The British company knew Nawab of Oudh posed no danger for the British company, whereas the Maratha wanted to invade Bengal and Bihar after overrunning Oudh. The British dispatched 20,000 British troops on the order of the Viceroy of British India to free Rohillakhand from Maratha and give it to Nawab. The Maratha and British armies came face to face in Ram Ghat, but the sudden demise of the Peshwa and the civil war in Pune to choose the next Peshwa forced the Maratha to retreat. Rohilla decided not to pay, absent a war between the two states. The British made Oudh a buffer state in order to protect it from the Maratha, and from there on, British troops protected Oudh. The subsidy of one British brigade to provide protection to Nawab and Oudh from Maratha was decided to be Rs 2,10,000.[8]

Rohilkhand was under the rule of Rohillas with their capital in City of Bareilly until the Rohilla War of 1774–75. The Rohillas were defeated and driven from Bareilly by the Nawab of Oudh with the assistance of EEIC troops. The state of Rampur was then established under the Nawab of Oudh. In 1803, the British annexed Rohilkhand in Upper Doab.


Name Reign Began Reign Ended
Ali Mohammed Khan 1719 15 September 1748
Faizullah Khan 15 September 1748 24 July 1793
Hafiz Rahmat Khan – Regent 15 September 1748 23 April 1774
Muhammad Ali Khan Bahadur 24 July 1793 11 August 1793
Ghulam Muhammad Khan Bahadur 11 August 1793 24 October 1794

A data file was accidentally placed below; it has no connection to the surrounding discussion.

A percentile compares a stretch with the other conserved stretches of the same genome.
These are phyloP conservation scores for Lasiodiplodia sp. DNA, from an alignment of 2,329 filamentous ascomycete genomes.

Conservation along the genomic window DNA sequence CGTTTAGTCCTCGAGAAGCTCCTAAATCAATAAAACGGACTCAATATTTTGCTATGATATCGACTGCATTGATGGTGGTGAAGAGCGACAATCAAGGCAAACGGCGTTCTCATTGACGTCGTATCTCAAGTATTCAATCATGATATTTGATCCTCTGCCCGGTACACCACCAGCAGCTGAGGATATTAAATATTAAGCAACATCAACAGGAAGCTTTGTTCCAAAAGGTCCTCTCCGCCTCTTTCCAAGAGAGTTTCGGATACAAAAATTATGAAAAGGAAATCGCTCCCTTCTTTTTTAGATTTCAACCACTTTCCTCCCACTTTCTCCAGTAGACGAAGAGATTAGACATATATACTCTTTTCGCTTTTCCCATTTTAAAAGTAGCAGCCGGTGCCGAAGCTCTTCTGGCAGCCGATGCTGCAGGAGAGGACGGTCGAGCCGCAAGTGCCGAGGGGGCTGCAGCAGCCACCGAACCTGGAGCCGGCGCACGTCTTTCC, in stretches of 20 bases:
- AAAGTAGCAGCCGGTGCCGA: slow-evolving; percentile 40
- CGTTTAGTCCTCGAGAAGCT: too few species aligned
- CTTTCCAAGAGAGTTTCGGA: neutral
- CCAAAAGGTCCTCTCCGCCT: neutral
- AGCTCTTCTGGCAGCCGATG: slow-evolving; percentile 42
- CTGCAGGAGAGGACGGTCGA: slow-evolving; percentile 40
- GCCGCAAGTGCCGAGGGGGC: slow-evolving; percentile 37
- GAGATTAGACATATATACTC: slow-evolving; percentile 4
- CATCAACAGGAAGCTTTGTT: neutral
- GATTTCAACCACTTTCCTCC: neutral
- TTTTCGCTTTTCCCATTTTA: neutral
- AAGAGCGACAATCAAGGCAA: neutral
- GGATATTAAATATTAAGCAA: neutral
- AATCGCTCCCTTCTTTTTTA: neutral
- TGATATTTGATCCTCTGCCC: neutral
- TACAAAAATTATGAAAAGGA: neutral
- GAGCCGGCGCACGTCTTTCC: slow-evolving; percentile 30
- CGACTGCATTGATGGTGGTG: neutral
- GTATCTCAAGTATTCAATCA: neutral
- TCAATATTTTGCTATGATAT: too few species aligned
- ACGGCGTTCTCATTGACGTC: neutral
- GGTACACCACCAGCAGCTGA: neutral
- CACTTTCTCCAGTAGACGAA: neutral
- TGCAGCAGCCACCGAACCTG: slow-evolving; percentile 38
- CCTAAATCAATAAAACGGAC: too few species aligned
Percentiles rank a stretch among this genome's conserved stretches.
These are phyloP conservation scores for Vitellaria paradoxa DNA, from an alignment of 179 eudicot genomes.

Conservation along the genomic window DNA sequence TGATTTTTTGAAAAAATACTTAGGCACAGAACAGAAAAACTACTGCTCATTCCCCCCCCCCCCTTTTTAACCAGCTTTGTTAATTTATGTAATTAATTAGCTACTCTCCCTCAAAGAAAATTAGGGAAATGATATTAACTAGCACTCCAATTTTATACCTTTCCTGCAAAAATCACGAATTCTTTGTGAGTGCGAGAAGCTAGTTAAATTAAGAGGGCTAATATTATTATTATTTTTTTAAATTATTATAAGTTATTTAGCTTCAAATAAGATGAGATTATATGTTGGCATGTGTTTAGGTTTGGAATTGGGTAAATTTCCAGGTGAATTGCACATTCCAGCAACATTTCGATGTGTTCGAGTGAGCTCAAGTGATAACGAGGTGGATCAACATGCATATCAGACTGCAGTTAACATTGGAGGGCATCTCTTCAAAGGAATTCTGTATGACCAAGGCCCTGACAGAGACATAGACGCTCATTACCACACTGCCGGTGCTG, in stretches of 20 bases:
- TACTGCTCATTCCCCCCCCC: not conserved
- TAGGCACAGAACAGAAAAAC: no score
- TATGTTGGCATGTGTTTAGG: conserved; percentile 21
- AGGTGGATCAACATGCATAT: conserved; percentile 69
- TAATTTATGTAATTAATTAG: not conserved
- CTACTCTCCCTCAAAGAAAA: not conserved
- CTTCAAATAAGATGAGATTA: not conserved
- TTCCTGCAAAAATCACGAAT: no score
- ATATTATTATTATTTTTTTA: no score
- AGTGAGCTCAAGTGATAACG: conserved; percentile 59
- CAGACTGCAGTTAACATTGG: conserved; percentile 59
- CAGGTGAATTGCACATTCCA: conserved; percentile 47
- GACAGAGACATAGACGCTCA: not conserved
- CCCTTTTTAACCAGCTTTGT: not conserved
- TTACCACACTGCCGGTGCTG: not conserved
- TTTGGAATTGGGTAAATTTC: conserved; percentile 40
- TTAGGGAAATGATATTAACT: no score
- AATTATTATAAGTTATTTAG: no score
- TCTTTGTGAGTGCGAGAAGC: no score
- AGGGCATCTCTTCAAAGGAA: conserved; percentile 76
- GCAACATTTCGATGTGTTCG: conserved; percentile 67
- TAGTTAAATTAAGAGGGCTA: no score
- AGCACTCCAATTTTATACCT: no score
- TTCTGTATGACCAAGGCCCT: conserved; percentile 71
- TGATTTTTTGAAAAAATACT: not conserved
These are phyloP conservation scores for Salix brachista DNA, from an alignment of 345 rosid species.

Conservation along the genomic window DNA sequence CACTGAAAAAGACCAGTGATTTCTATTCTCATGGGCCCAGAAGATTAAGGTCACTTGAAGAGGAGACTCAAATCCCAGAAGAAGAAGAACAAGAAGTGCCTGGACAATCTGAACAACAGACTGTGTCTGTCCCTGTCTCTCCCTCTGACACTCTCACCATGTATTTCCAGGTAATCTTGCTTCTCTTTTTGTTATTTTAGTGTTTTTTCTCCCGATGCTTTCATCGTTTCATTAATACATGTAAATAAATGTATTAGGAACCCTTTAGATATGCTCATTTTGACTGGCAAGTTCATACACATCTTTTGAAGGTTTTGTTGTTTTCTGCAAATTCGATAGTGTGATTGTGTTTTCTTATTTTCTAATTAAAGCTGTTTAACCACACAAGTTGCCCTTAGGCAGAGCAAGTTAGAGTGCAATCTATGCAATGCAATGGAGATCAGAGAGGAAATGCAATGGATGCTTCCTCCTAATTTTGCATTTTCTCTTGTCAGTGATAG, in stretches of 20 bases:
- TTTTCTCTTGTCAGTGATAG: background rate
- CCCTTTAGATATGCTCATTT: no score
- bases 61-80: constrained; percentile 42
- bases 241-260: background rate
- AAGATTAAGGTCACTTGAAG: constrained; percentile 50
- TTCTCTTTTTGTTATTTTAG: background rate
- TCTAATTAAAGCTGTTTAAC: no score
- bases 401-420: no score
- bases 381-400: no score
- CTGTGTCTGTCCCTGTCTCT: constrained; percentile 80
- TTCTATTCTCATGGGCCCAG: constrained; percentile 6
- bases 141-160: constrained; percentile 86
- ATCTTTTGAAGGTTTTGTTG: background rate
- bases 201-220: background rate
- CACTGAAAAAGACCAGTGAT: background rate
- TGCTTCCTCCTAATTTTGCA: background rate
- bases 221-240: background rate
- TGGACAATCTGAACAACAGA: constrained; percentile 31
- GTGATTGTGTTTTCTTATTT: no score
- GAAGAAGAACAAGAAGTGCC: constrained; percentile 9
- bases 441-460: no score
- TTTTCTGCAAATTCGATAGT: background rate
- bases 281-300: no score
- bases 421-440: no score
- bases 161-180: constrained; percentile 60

Ahmad Ali Khan Bahadur 24 October 1794 5 July 1840
Nasrullah Khan – Regent 24 October 1794 1811
Muhammad Said Khan Bahadur 5 July 1840 1 April 1855
Yusef Ali Khan Bahadur 1 April 1855 21 April 1865
Kalb Ali Khan Bahadur 21 April 1865 23 March 1887
Muhammad Mushtaq Ali Khan Bahadur 23 March 1887 25 February 1889
Hamid Ali Khan Bahadur 25 February 1889 20 June 1930
Muhammad Said Khan Bahadur 5 July 1840 1 April 1855
Regent 25 February 1889 4 April 1894
Raza Ali Khan Bahadur 20 June 1930 6 March 1966
Murtaza Ali Khan Bahadur – Nawabat abolished in 1971 6 March 1966 8 February 1982

See also[edit]


  1. ^ "Rohilkhand | historical region, India". Encyclopedia Britannica. Retrieved 27 April 2019.
  2. ^ Gommans, Jos J.L. (1995). The Rise of the Indo-Afghan Empire: C. 1710-1780. BRILL. p. 219. ISBN 9004101098. The designation Rohilla developed during the seventeenth century as a fairly broad notion of the people coming from Roh or Rõh, corresponding roughly with the mountainous terrain of the eastern Hindu Kush and the Sulaiman Range. Only in the seventeenth-century Indian and Indo-Afghan works is Roh used as a more specific geographical term which corresponded with the territory stretching from Swat and Bajaur in the north to Sibi and Bhakkar in Sind, and from Hasan Abdal in the east to Kabul and Kandahar in the west.
  3. ^ An Eighteenth Century History of North India: An Account of the Rise And Fall of the Rohilla Chiefs in Janbhasha by Rustam Ali Bijnori by Iqtidar Husain Siddiqui Manohar Publications
  4. ^ Imperial Gazetteer of India by W M Hunter
  5. ^ Agrawal, Ashvini. Studies in Mughal History.
  6. ^ Playne, Somerset; Solomon, R. V.; Bond, J. W.; Wright, Arnold. Indian States: A Biographical, Historical, and Administrative Survey.
  7. ^ Rathod, N. G. The Great Maratha: Mahadaji Scindia.
  8. ^ Chaurasia, Radhey Shyam (1947). History of Modern India: 1707 A.D. up to 2000 A.D.